Joined at the Hip: Trump and the DJIA
‘Sell in May and go away’ is the old saying. This year, on the day before the 4th, May 1st was 500 Dow points ago, all the while, Washington D.C. looks for obstruction of justice. The crowd, the crowd that is Wall Street, seems to be sticking around this summer.
Robert Prechter writes in The Socionomic Theory of Finance, “there is abundant evidence that herding behavior exists among stock market participants. Myriad measures of market optimism and pessimism show that in the aggregate, such sentiments among both the public and financial professionals wax and wane concurrently with the trend with level of the market.”
Andy Kessler, writing for the weekend Wall Street Journal, wonders, rhetorically I suspect, “Are there any bells ringing now?” He continues,
How about a few months back when someone looked me in the eye and insisted—without cracking a smile—that Uber was a bargain at a $68 billion valuation? Or when, with shades of AOL and Time Warner , Amazon bought Whole Foods for $13 billion—and then its stock went up by more than that amount? Or when Tesla missed its numbers again and the stock rose anyway? Or when the price of a bitcoin, backed by nothing but the faith of devotees, hit $3,000, tripling over a year? Or when Hertz stock rose 14% on news of a deal with Apple for a self-driving car that is still vaporware?
In the Sunday New York Times, Jeff Sommer also sounded a discouraging word, pointing to the flattening of the yield curve. “The bond market is flashing warning signals that bad times may be ahead for the stock market and the economy.”
Sommer guesses, “In the past, when disputes between the Fed and the bond market have persisted and grown, they have sometimes predicted big problems ahead — like a plunging stock market and, eventually, a recession.”
But, as Prechter points out, the markets are an indicator of social mood and no matter the nutty valuations or how irrational the exuberance, society’s positive mood will keep pushing the market higher, until the collective mood changes.
And when the mood changes the President’s fortunes will change with the market’s. Elliottwave.com quotes its sister publication The Socionomist from 2013, “Politicians steer their careers only partially. Often, a more important driver is social mood. Changes in social mood can propel public figures from acclaim to ignominy, and vice-versa, from abhorrence to adoration.”
The House of Representatives recommended 11 articles against President Andrew Johnson in 1868, but as a bull market raged, “The Senate took three separate votes, and each fell one vote short of the two-thirds majority necessary to remove Johnson from office” and Johnson was acquitted.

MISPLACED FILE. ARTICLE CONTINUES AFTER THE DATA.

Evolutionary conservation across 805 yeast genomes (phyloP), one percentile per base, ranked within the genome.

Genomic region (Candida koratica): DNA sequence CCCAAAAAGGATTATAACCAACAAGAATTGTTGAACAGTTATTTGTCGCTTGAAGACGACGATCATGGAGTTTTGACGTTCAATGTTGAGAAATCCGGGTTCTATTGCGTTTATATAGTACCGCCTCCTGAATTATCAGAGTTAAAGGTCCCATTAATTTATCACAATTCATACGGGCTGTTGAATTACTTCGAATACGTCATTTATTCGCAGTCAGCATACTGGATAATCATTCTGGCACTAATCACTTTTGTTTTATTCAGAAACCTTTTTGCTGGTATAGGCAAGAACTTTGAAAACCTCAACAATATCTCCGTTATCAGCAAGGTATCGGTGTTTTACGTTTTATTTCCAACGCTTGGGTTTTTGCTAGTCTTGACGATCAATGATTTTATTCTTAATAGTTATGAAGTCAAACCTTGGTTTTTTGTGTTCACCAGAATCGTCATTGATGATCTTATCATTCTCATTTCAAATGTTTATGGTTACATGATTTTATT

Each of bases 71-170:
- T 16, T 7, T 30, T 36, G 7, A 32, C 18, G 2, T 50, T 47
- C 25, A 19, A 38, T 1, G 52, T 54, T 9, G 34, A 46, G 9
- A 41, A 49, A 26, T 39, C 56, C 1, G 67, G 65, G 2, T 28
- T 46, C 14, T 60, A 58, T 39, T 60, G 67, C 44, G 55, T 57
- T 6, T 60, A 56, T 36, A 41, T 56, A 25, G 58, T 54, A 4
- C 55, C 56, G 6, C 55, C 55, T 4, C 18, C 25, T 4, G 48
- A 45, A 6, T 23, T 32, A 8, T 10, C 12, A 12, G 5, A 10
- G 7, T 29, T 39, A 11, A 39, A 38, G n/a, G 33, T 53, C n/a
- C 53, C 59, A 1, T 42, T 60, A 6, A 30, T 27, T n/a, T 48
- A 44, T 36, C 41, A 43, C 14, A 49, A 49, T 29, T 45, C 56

More recently, everyone learned Monica Lewinsky’s name and the color of her dress as the stock market corrected and the House impeached Bill Clinton. “Yet, as the Dow recovered, so did Clinton's approval ratings. And despite a $70-million prosecution of Clinton's related perjury and obstruction of justice charges, the Senate acquitted the president-- as the stock market, and therefore social mood, broke out to a historic positive extreme,” relates the July 2013 issue of The Socionomist.
The Watergate break in occurred in the midst of a 67 percent DJIA rally and despite the scandal, Nixon, with the help of Fed Chair Arthur Burns, won re-election in a landslide. However, the public’s mood then changed, and Nixon’s fortunes with it. “The investigation accelerated. With almost certain impeachment looming, Nixon became the first president to resign from office on August 9, 1974.”
So, is Trump the new Nixon? Watergate expert Rick Perlstein says, “the comparisons at this point obscure more than they reveal. Nixon was just so shrewd, so strategic: it’s simply inconceivable he would get caught with his pants down implicating himself on the record, like Trump now does almost daily.”
If Nixon was shrewd, Trump is just The Dude in comparison.
The New York Times' Maureen Dowd writes, “”it often feels like we have a Page Six reporter as our president.”
The 71-year-old president’s pathological inability to let go of slights; his strongman reflex to be the aggressor and bite back like a cornered animal, without regard for societal norms; his lack of self-awareness about the power he commands and the proportionality of his responses; his grotesque hunger for flattery and taste for Tony Soprano tactics;
Fake news, fake president, fake stock market, but for now, the public mood is “don’t worry, be happy,” so all is well for stock investors and Trump. But, for how long?